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How comedy in the Trump era is complicit in administration's rise and rhetoric

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THE TONIGHT SHOW STARRING JIMMY FALLON -- Episode 0534 -- Pictured: (l-r) Republican Presidential Candidate Donald Trump during an interview with host Jimmy Fallon on September 15, 2016 -- (Photo by: Andrew Lipovsky/NBC/NBCU Photo Bank via Getty Images)


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NOVEMBER 07, 2017

Since Jimmy Fallon tousled Donald Trump’s hair on television, the question of the role of comedy in the election has been contentious. The role of comedy in politics (and more importantly, the influence of comedy over politics) is not new.

Politics are a product of a society, and comedy (especially satire) is often one of the clearest indicators of the state of society.

In an interview in October 2015, John Oliver shared his thoughts on Trump coverage by late night correspondents, saying he “could not give less of a shit.” Stephen Colbert (the interviewer) cracked a joke about Trump’s hair later on. And here, arguably, is the first hint of what was ultimately the great failure in Trump’s coverage.

Trump was a joke — an incredibly popular one.

He’s an easy punchline. He is a ridiculous-looking man. He lacks basic vocabulary. Most importantly, he is a celebrity who became a celebrity by making a big deal over how much of a celebrity he is.

It feels like we have been hearing about him forever because we have. From the first moment of his grandiose descent on the escalator to announce his candidacy, the punchline was set — look at this man, who would give him the time of day?

Except that is exactly what happened: He was given the time of day.

Did comedians’ obsession with Trump cause him to be elected? Maybe partially, but it was not the driving force.

Trump mocking a differently abled reporter was not enough to change people’s perspective. Getting a rousing laugh out of Billy Bush in response to promoting what is literally sexual assault was not enough. The unfortunate, hard truth is that Trump is an embodiment of things that have existed and festered in America since its founding. Much of the response post-election was, “How could this happen?” When faced with this question we have to admit that the dye had been cast and the board set long before Nov. 8.

That being said, comedians are not entirely free of blame.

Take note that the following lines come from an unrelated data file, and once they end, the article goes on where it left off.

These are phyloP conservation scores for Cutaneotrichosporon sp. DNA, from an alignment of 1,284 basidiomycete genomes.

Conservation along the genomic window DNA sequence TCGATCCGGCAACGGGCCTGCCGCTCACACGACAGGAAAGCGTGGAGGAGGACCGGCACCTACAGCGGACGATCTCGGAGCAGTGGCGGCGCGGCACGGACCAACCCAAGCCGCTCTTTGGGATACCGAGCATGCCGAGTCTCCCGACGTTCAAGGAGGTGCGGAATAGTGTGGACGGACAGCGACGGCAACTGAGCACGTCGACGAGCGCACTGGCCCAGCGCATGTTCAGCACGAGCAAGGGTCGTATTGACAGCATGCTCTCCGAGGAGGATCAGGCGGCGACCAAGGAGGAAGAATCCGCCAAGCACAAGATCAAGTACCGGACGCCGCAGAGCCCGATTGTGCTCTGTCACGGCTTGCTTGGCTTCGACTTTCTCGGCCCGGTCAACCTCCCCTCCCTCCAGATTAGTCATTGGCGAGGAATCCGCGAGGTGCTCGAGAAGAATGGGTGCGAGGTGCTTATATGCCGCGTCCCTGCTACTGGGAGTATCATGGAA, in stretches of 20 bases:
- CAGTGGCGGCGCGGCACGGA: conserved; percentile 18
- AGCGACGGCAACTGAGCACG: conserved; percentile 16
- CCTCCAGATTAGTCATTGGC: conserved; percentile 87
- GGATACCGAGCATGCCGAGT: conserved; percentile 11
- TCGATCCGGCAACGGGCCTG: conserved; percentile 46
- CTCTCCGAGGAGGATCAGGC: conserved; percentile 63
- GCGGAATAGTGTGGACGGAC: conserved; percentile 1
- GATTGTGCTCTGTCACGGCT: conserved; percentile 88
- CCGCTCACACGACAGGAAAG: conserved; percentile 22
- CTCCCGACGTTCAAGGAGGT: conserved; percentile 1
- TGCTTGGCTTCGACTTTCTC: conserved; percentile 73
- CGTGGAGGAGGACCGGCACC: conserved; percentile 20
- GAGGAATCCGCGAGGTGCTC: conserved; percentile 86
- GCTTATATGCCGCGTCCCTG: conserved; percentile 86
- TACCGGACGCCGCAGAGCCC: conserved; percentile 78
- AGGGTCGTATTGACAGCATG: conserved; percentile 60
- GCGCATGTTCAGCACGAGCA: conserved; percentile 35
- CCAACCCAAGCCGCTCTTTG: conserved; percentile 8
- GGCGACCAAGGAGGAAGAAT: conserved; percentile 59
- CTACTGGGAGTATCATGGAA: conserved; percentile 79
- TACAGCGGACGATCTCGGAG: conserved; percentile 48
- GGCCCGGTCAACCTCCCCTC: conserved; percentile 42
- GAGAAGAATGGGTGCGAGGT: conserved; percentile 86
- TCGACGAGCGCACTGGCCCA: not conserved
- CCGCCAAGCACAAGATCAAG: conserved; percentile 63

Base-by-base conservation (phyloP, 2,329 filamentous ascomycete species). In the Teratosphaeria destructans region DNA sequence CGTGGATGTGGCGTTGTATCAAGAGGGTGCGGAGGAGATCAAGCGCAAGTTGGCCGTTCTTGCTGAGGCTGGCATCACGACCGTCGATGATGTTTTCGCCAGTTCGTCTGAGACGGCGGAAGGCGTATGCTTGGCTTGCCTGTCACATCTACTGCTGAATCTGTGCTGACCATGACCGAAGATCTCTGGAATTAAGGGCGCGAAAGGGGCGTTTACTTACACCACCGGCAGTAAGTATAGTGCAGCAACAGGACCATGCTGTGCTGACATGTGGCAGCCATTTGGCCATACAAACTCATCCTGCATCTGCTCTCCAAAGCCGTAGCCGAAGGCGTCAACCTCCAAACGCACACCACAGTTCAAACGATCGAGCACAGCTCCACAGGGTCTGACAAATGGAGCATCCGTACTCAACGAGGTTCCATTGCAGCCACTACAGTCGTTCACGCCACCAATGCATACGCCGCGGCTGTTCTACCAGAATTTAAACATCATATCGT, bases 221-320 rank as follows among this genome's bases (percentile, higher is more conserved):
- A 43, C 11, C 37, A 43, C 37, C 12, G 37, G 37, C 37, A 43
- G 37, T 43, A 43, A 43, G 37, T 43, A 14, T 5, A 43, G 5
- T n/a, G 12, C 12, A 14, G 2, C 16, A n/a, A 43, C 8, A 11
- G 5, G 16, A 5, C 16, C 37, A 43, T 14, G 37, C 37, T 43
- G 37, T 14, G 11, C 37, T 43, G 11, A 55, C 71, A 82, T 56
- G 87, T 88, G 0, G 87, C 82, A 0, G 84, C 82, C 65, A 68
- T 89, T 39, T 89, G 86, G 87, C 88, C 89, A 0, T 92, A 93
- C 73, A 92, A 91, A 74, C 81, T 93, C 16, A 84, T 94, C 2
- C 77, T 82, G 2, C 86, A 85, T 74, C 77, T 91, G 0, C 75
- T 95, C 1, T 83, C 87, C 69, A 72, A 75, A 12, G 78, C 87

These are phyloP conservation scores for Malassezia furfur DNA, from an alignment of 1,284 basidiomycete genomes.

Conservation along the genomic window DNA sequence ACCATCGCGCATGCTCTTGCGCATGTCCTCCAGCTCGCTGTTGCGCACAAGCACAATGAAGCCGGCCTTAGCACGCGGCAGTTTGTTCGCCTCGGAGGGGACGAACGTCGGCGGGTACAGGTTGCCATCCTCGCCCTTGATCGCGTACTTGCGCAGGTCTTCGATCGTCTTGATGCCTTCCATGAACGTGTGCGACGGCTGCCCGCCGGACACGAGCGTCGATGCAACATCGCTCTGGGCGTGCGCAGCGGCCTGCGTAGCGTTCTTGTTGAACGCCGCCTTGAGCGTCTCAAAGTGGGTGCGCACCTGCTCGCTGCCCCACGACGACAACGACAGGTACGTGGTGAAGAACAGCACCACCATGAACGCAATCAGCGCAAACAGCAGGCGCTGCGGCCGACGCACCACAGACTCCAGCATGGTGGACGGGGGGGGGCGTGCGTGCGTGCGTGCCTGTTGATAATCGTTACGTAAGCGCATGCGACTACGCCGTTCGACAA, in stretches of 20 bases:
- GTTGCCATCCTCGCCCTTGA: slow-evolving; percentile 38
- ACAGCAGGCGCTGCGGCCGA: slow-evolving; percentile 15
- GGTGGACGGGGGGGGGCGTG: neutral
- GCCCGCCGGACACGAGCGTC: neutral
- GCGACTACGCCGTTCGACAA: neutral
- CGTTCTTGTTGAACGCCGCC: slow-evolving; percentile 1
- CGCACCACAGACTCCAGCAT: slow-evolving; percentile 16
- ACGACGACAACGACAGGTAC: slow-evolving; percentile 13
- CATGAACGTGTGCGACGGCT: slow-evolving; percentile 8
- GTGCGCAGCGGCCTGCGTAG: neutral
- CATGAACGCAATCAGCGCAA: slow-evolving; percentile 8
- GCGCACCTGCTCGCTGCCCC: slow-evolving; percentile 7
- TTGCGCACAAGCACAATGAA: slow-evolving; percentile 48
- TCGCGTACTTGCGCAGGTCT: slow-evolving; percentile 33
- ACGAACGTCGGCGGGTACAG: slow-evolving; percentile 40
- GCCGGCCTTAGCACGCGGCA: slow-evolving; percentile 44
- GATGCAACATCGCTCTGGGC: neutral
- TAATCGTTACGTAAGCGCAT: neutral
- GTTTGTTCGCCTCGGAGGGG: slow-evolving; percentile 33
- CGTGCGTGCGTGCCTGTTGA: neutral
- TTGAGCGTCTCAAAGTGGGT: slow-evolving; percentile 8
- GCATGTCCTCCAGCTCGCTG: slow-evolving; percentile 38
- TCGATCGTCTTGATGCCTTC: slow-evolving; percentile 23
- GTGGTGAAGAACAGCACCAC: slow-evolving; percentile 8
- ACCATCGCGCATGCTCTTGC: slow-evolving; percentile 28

Yes, a literal caricature runs this country and fodder for jokes is plentiful, but just because a joke is easy does not mean it is best. This is not a joke. Laughter and comedy in times like these are important to remind us of how absurd these people are. But that realization should lead to action — it should not lead to the feeling that we’re sharing an inside joke before all going back to our separate lives, where we know things are wrong and hope someone else will fix them.

Melissa McCarthy’s portrayal of Sean Spicer was hilarious and ridiculous — the decision to bring out the actual Spicer at the 2017 Emmys was anything but.

Let’s do a quick recap of the terrible things Spicer did as press secretary. Spicer supported so many of Trump’s lies that there is legitimately not enough space to list them all, so here are a few: Millions illegally voted in the election (not true), Trump’s inauguration audience was the largest in history (false) and Trump recorded his meetings with Comey (he didn’t).

Spicer was also capable of saying his own terrible and untrue things — for example, that Adolf Hitler was not as bad as Bashar al-Assad because Hitler “didn’t sink to using chemical weapons” (this is so incredibly, unbelievably false and disgusting).

Then, Spicer was ousted as press secretary. He was offered a role on “Dancing with the Stars.” Colbert had the idea to bring him out onto the Emmys stage to a round of laughter and applause. Celebrities posed for photos with him. James Corden kissed him on the cheek. The role of the press secretary is absolutely vital, and a press secretary that actively lies and pushes propaganda should be very worrying.

Spicer is an adult man, if he wants his image redeemed, he should consider trying to be an actual semi-decent, humane person. For now, as Jason Isaacs so eloquently said, he’s a “giant festering abscess” — and he will remain so no matter how many jokes are made.

For better or worse, late night correspondents are the main source of news for much of a certain demographic. Jimmy Kimmel’s monologues about health care and the Las Vegas shooting made headlines and, in the case of health care, led to huge push backs against the congressman he named.

Comedians and satirists drive the conversation points of our society, and right now, the most important point was best expressed by Oliver in his first post-election show: “A Klan-backed misogynist internet troll is going to be delivering the next State of the Union address. And that is not normal. It is fucked up.”

Contact Danielle Hilborn at [email protected].

NOVEMBER 07, 2017

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